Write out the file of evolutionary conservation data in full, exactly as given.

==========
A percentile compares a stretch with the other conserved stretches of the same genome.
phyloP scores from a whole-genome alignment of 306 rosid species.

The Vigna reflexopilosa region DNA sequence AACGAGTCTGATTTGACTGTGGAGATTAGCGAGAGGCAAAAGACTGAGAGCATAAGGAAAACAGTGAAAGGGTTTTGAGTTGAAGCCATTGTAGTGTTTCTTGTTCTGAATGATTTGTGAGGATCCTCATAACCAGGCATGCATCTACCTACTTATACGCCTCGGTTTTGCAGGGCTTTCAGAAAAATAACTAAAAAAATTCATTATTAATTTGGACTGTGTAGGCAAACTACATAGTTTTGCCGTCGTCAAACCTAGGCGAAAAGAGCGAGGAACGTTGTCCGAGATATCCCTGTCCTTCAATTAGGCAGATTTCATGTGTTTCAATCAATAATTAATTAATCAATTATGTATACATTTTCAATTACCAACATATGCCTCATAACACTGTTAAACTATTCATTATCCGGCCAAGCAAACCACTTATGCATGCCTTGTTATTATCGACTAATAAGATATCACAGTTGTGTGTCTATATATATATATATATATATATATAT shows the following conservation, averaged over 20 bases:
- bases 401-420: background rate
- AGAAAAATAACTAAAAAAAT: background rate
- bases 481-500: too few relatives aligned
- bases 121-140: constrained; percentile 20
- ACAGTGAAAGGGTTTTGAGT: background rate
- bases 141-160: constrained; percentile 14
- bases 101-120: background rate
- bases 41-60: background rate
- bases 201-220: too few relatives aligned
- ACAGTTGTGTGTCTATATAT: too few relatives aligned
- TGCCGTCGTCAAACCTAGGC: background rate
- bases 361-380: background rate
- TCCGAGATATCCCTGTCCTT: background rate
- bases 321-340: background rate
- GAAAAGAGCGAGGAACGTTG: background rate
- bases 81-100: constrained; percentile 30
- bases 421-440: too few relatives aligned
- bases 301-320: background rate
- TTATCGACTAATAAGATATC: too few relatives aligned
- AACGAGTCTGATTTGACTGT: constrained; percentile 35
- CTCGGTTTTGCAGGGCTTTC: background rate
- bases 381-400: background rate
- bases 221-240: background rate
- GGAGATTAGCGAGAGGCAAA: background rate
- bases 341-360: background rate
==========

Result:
A percentile compares a stretch with the other conserved stretches of the same genome.
phyloP scores from a whole-genome alignment of 306 rosid species.

The Vigna reflexopilosa region DNA sequence AACGAGTCTGATTTGACTGTGGAGATTAGCGAGAGGCAAAAGACTGAGAGCATAAGGAAAACAGTGAAAGGGTTTTGAGTTGAAGCCATTGTAGTGTTTCTTGTTCTGAATGATTTGTGAGGATCCTCATAACCAGGCATGCATCTACCTACTTATACGCCTCGGTTTTGCAGGGCTTTCAGAAAAATAACTAAAAAAATTCATTATTAATTTGGACTGTGTAGGCAAACTACATAGTTTTGCCGTCGTCAAACCTAGGCGAAAAGAGCGAGGAACGTTGTCCGAGATATCCCTGTCCTTCAATTAGGCAGATTTCATGTGTTTCAATCAATAATTAATTAATCAATTATGTATACATTTTCAATTACCAACATATGCCTCATAACACTGTTAAACTATTCATTATCCGGCCAAGCAAACCACTTATGCATGCCTTGTTATTATCGACTAATAAGATATCACAGTTGTGTGTCTATATATATATATATATATATATATAT shows the following conservation, averaged over 20 bases:
- bases 401-420: background rate
- AGAAAAATAACTAAAAAAAT: background rate
- bases 481-500: too few relatives aligned
- bases 121-140: constrained; percentile 20
- ACAGTGAAAGGGTTTTGAGT: background rate
- bases 141-160: constrained; percentile 14
- bases 101-120: background rate
- bases 41-60: background rate
- bases 201-220: too few relatives aligned
- ACAGTTGTGTGTCTATATAT: too few relatives aligned
- TGCCGTCGTCAAACCTAGGC: background rate
- bases 361-380: background rate
- TCCGAGATATCCCTGTCCTT: background rate
- bases 321-340: background rate
- GAAAAGAGCGAGGAACGTTG: background rate
- bases 81-100: constrained; percentile 30
- bases 421-440: too few relatives aligned
- bases 301-320: background rate
- TTATCGACTAATAAGATATC: too few relatives aligned
- AACGAGTCTGATTTGACTGT: constrained; percentile 35
- CTCGGTTTTGCAGGGCTTTC: background rate
- bases 381-400: background rate
- bases 221-240: background rate
- GGAGATTAGCGAGAGGCAAA: background rate
- bases 341-360: background rate